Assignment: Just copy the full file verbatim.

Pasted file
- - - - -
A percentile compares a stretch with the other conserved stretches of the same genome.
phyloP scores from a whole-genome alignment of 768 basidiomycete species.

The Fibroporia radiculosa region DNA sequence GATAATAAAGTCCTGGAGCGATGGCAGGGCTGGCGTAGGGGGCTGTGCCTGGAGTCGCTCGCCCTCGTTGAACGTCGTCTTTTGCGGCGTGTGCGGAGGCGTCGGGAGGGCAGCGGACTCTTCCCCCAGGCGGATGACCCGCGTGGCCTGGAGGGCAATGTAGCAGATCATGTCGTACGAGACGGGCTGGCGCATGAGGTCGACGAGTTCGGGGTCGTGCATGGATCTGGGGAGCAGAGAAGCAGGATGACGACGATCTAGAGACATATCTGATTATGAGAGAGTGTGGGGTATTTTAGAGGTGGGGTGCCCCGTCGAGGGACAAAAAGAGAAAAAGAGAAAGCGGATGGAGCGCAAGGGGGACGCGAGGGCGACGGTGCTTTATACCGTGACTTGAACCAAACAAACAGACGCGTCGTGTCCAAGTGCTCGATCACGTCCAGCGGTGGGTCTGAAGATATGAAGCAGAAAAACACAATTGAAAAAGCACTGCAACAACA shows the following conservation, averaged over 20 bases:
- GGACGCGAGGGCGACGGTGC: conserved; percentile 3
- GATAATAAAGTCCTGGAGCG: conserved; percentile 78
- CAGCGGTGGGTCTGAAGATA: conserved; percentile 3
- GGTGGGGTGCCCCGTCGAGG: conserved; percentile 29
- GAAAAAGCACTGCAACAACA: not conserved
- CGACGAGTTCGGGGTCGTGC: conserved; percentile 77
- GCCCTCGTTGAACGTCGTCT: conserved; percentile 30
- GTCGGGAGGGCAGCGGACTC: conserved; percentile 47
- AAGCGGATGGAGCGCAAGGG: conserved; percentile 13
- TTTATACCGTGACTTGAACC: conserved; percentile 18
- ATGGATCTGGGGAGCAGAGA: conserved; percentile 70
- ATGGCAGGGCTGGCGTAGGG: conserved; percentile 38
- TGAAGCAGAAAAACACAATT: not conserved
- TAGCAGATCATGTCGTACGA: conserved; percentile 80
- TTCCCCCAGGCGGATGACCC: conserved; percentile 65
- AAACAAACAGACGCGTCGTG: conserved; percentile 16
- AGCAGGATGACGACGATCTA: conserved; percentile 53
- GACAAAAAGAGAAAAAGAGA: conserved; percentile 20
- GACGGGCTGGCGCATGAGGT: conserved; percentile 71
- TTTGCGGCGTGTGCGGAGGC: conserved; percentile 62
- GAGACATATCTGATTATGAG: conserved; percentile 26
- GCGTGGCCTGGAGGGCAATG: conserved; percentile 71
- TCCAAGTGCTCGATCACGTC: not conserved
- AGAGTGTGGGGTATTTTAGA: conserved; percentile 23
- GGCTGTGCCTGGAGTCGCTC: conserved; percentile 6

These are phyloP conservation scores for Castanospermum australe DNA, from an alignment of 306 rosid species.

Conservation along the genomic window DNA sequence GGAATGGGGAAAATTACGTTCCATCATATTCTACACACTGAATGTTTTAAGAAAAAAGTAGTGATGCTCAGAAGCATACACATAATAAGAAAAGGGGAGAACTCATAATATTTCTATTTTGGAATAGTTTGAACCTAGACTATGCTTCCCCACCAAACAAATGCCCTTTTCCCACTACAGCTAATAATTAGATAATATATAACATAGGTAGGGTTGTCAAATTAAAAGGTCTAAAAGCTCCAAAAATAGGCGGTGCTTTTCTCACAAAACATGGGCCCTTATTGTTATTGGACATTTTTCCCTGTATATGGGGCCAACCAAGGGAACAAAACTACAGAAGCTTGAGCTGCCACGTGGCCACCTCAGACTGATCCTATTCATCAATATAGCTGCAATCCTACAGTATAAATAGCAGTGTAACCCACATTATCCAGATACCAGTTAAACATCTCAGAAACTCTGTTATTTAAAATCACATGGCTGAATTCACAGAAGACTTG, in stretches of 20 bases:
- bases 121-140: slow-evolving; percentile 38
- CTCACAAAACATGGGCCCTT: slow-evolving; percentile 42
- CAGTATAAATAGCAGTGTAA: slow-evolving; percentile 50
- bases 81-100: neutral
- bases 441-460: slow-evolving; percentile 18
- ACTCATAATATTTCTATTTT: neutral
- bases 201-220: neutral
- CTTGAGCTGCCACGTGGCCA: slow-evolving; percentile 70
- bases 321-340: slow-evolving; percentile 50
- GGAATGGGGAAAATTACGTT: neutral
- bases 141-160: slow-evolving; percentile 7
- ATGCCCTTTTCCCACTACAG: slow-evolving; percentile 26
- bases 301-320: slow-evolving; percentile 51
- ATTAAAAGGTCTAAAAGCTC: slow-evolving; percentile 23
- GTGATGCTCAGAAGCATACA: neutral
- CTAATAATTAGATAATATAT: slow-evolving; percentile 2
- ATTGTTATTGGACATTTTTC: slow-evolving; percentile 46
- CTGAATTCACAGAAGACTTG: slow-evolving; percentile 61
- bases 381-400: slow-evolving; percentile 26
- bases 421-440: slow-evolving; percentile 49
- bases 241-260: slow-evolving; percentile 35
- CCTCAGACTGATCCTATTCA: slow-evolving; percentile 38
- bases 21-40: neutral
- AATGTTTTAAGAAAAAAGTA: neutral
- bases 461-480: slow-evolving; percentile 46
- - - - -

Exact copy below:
A percentile compares a stretch with the other conserved stretches of the same genome.
phyloP scores from a whole-genome alignment of 768 basidiomycete species.

The Fibroporia radiculosa region DNA sequence GATAATAAAGTCCTGGAGCGATGGCAGGGCTGGCGTAGGGGGCTGTGCCTGGAGTCGCTCGCCCTCGTTGAACGTCGTCTTTTGCGGCGTGTGCGGAGGCGTCGGGAGGGCAGCGGACTCTTCCCCCAGGCGGATGACCCGCGTGGCCTGGAGGGCAATGTAGCAGATCATGTCGTACGAGACGGGCTGGCGCATGAGGTCGACGAGTTCGGGGTCGTGCATGGATCTGGGGAGCAGAGAAGCAGGATGACGACGATCTAGAGACATATCTGATTATGAGAGAGTGTGGGGTATTTTAGAGGTGGGGTGCCCCGTCGAGGGACAAAAAGAGAAAAAGAGAAAGCGGATGGAGCGCAAGGGGGACGCGAGGGCGACGGTGCTTTATACCGTGACTTGAACCAAACAAACAGACGCGTCGTGTCCAAGTGCTCGATCACGTCCAGCGGTGGGTCTGAAGATATGAAGCAGAAAAACACAATTGAAAAAGCACTGCAACAACA shows the following conservation, averaged over 20 bases:
- GGACGCGAGGGCGACGGTGC: conserved; percentile 3
- GATAATAAAGTCCTGGAGCG: conserved; percentile 78
- CAGCGGTGGGTCTGAAGATA: conserved; percentile 3
- GGTGGGGTGCCCCGTCGAGG: conserved; percentile 29
- GAAAAAGCACTGCAACAACA: not conserved
- CGACGAGTTCGGGGTCGTGC: conserved; percentile 77
- GCCCTCGTTGAACGTCGTCT: conserved; percentile 30
- GTCGGGAGGGCAGCGGACTC: conserved; percentile 47
- AAGCGGATGGAGCGCAAGGG: conserved; percentile 13
- TTTATACCGTGACTTGAACC: conserved; percentile 18
- ATGGATCTGGGGAGCAGAGA: conserved; percentile 70
- ATGGCAGGGCTGGCGTAGGG: conserved; percentile 38
- TGAAGCAGAAAAACACAATT: not conserved
- TAGCAGATCATGTCGTACGA: conserved; percentile 80
- TTCCCCCAGGCGGATGACCC: conserved; percentile 65
- AAACAAACAGACGCGTCGTG: conserved; percentile 16
- AGCAGGATGACGACGATCTA: conserved; percentile 53
- GACAAAAAGAGAAAAAGAGA: conserved; percentile 20
- GACGGGCTGGCGCATGAGGT: conserved; percentile 71
- TTTGCGGCGTGTGCGGAGGC: conserved; percentile 62
- GAGACATATCTGATTATGAG: conserved; percentile 26
- GCGTGGCCTGGAGGGCAATG: conserved; percentile 71
- TCCAAGTGCTCGATCACGTC: not conserved
- AGAGTGTGGGGTATTTTAGA: conserved; percentile 23
- GGCTGTGCCTGGAGTCGCTC: conserved; percentile 6

These are phyloP conservation scores for Castanospermum australe DNA, from an alignment of 306 rosid species.

Conservation along the genomic window DNA sequence GGAATGGGGAAAATTACGTTCCATCATATTCTACACACTGAATGTTTTAAGAAAAAAGTAGTGATGCTCAGAAGCATACACATAATAAGAAAAGGGGAGAACTCATAATATTTCTATTTTGGAATAGTTTGAACCTAGACTATGCTTCCCCACCAAACAAATGCCCTTTTCCCACTACAGCTAATAATTAGATAATATATAACATAGGTAGGGTTGTCAAATTAAAAGGTCTAAAAGCTCCAAAAATAGGCGGTGCTTTTCTCACAAAACATGGGCCCTTATTGTTATTGGACATTTTTCCCTGTATATGGGGCCAACCAAGGGAACAAAACTACAGAAGCTTGAGCTGCCACGTGGCCACCTCAGACTGATCCTATTCATCAATATAGCTGCAATCCTACAGTATAAATAGCAGTGTAACCCACATTATCCAGATACCAGTTAAACATCTCAGAAACTCTGTTATTTAAAATCACATGGCTGAATTCACAGAAGACTTG, in stretches of 20 bases:
- bases 121-140: slow-evolving; percentile 38
- CTCACAAAACATGGGCCCTT: slow-evolving; percentile 42
- CAGTATAAATAGCAGTGTAA: slow-evolving; percentile 50
- bases 81-100: neutral
- bases 441-460: slow-evolving; percentile 18
- ACTCATAATATTTCTATTTT: neutral
- bases 201-220: neutral
- CTTGAGCTGCCACGTGGCCA: slow-evolving; percentile 70
- bases 321-340: slow-evolving; percentile 50
- GGAATGGGGAAAATTACGTT: neutral
- bases 141-160: slow-evolving; percentile 7
- ATGCCCTTTTCCCACTACAG: slow-evolving; percentile 26
- bases 301-320: slow-evolving; percentile 51
- ATTAAAAGGTCTAAAAGCTC: slow-evolving; percentile 23
- GTGATGCTCAGAAGCATACA: neutral
- CTAATAATTAGATAATATAT: slow-evolving; percentile 2
- ATTGTTATTGGACATTTTTC: slow-evolving; percentile 46
- CTGAATTCACAGAAGACTTG: slow-evolving; percentile 61
- bases 381-400: slow-evolving; percentile 26
- bases 421-440: slow-evolving; percentile 49
- bases 241-260: slow-evolving; percentile 35
- CCTCAGACTGATCCTATTCA: slow-evolving; percentile 38
- bases 21-40: neutral
- AATGTTTTAAGAAAAAAGTA: neutral
- bases 461-480: slow-evolving; percentile 46